Think Outside the Square: Analyzing the Cost Effectiveness of Square’s Mobile Processing Solution
Credit card processing is traditionally thought of as an at-the-counter transaction, where a merchant takes hold of a person’s credit card and swipes it at the register. The problem with this setup is that mobile merchants (those who rarely hang out near a register) don’t have an easy way to accept anything but cash.
With Square, merchants can simply plug a device into their iPhones, iPads, or Android based smartphone’s to use for swiping. This appropriately-named, four-cornered accessory converts the credit card’s information into usable data on the phone or tablet, giving users instant access to the money they need.
The question now is whether or not using Square is cost effective in comparison to other options. Can you save money by using Square, or are you better off with another merchant account entirely? We’ve run the numbers to figure that out.
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Square Fees and Rates
Square is perhaps the most simplistic payment processor on the market to understand, in terms of rates and fees. Merchants pay 2.75% per transaction, with no monthly or annual fees. There are no setup expenses whatsoever – not even the cost of the “dongle” itself. Square gives all that away with the hopes of enticing people to use their device.
In order to save money, some users may choose a flat monthly fee option, which is $275. This is beneficial for those with large-volume transactions, but it does not help people with less than $10,000 a month in credit card swipes. Once a merchant reaches $250,000 in annual transactions, he or she must go back to paying 2.75% per transaction. Nevertheless, this option could result in lower costs as a whole.
There is no contract associated with Square, so there are no cancellation fees to worry about. If a merchant decides that he or she no longer needs Square for mobile processing, he or she may opt to stop using the device. This simple, hassle-free setup is what leads people to use this processor in the first place, even if they don’t fully analyze the costs.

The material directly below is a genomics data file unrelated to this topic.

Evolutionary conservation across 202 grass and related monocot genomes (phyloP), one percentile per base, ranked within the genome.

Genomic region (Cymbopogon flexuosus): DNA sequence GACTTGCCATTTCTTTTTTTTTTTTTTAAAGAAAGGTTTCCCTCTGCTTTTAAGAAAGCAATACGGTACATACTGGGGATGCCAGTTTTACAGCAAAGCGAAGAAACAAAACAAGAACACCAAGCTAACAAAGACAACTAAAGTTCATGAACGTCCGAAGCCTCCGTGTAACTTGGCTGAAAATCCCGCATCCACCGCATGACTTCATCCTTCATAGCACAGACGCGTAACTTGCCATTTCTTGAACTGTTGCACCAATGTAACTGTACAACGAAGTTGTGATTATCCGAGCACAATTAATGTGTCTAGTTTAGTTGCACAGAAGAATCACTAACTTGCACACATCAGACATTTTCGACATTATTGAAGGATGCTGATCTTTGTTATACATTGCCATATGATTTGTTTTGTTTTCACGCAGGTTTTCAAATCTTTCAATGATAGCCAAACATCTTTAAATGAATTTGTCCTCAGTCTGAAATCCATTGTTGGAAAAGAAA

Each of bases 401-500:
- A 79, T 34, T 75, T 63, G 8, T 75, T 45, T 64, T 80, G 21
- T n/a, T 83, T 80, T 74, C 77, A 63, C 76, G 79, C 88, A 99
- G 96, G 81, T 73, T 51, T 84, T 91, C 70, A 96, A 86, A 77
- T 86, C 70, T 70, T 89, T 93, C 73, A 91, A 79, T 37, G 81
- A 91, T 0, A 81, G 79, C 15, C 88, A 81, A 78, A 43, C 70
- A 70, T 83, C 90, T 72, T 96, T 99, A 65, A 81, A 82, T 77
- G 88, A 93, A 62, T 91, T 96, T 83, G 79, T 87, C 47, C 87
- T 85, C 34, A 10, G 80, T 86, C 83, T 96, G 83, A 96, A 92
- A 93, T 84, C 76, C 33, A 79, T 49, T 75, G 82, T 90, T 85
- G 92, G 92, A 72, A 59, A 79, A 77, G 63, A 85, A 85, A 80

Note that there is a 3.5% + $.15 transaction fee for card-not-present (CNP) transactions. If your business typically operates without the physical swipe of a customer’s card, your rates could be significantly higher.
Comparing Square to a Merchant Account
Initially, the fees for Square will seem much lower than those of a merchant account. At the very least, they are easier to calculate and understand. With this in mind, the cost benefits of Square do not last long. Once a user reaches a certain volume of transactions, Square no longer becomes the cheap solution because it is purely based on percentages. Flat fees per transaction make matters more affordable.
We’ve illustrated the fee comparison for Square and merchant accounts below. In this chart, we used a special Square calculator to compare the costs of a Square account versus a merchant account. To simplify matters, we assumed an average transaction value of $50.
As you can see, Square is the frontrunner for businesses with less than $5,000 in credit card transactions a month. Once a user hits $10,000 though, merchant accounts become more affordable. Of course, a change in the average transaction size will reveal slightly different numbers, but eventually, every business hits a breaking point. You have to determine what yours is.
Let’s break down the monthly costs at the $1 million mark, just to put matters into perspective:
As you can see, the flat transaction fees in the merchant account diagram help to significantly reduce the money paid out per month. Even with an Interchange fee, an assessment fee, a processor markup, a transaction fee, and other monthly charges, merchant accounts still offer more for the money than Square, at least at a dollar to dollar comparison. There’s a little more to the picture though…
The Value of Convenience
As much as we would love to purely look at the numbers, we have to think about convenience as well. If you do most of your business on the go, you may not have the opportunity to use traditional credit card processors. Food trucks, taxi cabs, traveling salesmen, and the like all need a way to accept Visa and MasterCard without having to lug a terminal around. That’s where Square has the advantage, despite the potentially higher costs.
Before signing up for Square, thoroughly assess whether Square is cost effective for your business. Consider your average transaction value, monthly sales volume, mobility needs, and more, and you should be able to determine how cost effective Square’s service really is. Know that there are other options out there, and don’t be afraid to take one of them on. As long as your customers are cared for, the name of the processor shouldn’t matter.
Think outside the Square.